Our time spent here involved touring the Stanthorpe district sightseeing and visiting cheese factories, breweries, wineries and having lunches out. Some of the lovely cheeses, olives and dips purchased during our travels made for wonderful happy hours.

We left on our way to have brunch with Deb and Hank at Tenterfield before we headed our separate ways. They were off towards Alstonville before heading home the following day while our plan had been to camp on the Mann River for several days. 
The temperature at 1 pm as we passed through Glen Innes was just 14 degrees and with the forecast of quite heavy rain over the coming week we decided to continue home.

Wednesday, February 15, 2017

Home to the Nindigully Pub

We left home this morning on our way to Queensland. 
Normally we break the drive and spend a night at the Yelgun rest area north of Ballina but have decided to continue through to Eumundi on the Sunshine Coast.

Camping is allowed adjacent to their famous markets and at $15 per night for an unpowered site it's a great stop over. The price includes the use of toilets, showers, non-potable water and there is even a dump point on site. 
A limited number of powered sites are available at $20 with a maximum two night stay.

Deb and Hank who live at Tewantin are joining us for a two week trip out as far as St George with some time spent around the New England area north of Tenterfield including Stanthorpe in South East Queensland. Our plan is then to camp at several locations before returning home to Sawtell.

After leaving Eumundi we continued south along the Bruce Highway and took the Landsborough turnoff. At Beerwah we headed west towards Peachester before joining the D'Aguilar Highway just east of Kilcoy. 


We passed through Kilcoy and Moore before stopping at Blackbutt for morning tea. I have it on good authority from two pieaholics that the bakery here is hard to beat. A selection of pies and other goodies were purchased with some consumed and some left till later.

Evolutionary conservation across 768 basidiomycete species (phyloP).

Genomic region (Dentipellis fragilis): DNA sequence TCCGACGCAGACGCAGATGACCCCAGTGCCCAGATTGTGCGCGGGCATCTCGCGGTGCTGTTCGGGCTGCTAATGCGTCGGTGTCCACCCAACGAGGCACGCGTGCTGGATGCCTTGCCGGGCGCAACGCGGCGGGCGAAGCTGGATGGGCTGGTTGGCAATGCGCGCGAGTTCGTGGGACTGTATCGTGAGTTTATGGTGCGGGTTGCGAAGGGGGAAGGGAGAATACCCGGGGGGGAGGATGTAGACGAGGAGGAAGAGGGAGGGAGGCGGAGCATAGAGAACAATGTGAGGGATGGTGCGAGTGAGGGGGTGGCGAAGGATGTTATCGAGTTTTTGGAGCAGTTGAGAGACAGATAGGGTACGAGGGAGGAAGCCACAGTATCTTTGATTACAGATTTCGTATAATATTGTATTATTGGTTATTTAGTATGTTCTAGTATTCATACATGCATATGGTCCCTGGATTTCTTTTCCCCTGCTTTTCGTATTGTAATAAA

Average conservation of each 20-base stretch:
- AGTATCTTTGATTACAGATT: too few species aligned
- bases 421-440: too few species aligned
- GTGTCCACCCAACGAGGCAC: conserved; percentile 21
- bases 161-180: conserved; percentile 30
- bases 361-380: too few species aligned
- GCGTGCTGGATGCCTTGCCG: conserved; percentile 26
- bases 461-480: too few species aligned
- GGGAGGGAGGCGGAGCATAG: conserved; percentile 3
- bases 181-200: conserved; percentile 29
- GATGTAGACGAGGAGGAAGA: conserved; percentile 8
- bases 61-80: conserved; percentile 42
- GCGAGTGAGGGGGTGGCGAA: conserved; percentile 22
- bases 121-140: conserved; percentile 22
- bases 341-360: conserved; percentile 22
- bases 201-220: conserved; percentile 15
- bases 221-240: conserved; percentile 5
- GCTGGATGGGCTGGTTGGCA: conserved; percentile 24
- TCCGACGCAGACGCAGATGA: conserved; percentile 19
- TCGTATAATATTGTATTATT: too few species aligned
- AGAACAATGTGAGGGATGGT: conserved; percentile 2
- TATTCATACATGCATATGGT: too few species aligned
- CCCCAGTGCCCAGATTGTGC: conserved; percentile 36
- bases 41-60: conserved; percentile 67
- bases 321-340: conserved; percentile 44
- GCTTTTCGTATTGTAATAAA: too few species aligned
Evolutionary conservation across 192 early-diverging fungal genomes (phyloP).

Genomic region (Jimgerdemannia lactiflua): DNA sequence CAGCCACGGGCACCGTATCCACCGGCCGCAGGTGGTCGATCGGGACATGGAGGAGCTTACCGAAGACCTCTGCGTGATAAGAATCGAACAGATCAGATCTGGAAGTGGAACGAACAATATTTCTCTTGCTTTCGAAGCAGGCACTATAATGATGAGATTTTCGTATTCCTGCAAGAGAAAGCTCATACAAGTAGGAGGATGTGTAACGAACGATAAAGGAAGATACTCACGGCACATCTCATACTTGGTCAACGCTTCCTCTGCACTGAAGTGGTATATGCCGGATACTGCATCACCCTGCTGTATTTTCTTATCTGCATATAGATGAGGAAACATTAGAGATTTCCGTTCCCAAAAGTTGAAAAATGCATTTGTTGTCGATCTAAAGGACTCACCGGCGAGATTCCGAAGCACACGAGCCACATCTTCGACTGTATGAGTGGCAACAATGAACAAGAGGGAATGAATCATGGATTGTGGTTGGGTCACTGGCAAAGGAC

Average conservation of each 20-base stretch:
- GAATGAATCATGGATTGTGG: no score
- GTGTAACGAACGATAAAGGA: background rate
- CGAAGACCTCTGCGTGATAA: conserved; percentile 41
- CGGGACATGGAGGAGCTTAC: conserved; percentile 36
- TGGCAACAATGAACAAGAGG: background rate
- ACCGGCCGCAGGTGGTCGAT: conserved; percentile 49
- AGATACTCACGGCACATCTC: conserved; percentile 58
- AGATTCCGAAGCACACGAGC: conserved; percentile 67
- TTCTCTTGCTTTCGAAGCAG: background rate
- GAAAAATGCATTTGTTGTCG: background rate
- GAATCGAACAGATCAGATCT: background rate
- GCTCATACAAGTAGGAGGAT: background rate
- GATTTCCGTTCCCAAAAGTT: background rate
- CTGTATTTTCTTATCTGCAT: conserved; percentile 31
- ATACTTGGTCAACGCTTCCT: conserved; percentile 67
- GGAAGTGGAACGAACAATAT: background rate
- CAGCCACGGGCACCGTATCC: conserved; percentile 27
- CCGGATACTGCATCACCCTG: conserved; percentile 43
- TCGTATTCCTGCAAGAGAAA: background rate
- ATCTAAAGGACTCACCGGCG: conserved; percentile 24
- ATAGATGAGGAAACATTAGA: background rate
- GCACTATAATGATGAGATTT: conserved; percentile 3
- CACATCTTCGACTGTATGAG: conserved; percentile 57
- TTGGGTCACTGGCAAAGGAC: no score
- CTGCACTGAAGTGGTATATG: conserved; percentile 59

At Yarraman we joined the New England Highway and followed that south for 33 km before taking the Dalby to Cooyar Road turnoff at Wutul. This minor road is quite rough and narrow in places but thankfully doesn't seem to carry too much traffic. We stopped briefly in Dalby before continuing along the Moonie Highway for 17 km and then turning towards Lake Broadwater Conservation Park a further 10 km away. 

 We have camped here on numerous occasions and your $6 per person per night fee gets you flushing toilets and hot showers. The campground looks out over the lake and at present the water levels are low so our time spent here was nice and quiet without the hum of jet skis or ski boats spoiling the serenity. 


We experienced rather high temperatures over the 38 degree mark while we where here and the locals came down every afternoon to cool off.

Unbeknown to us the Chinchilla bi-annual watermelon festival was on while we were here so on our second day we headed the 100 km west of Dalby to check out the action.  So on Saturday morning we joined the constant stream of traffic heading along the Warrego Highway towards Chinchilla. The days temperature peaked at 38.7 degrees so after checking out some of the stalls we found ourselves a spot in the shade and watched the passing parade and watermelon races.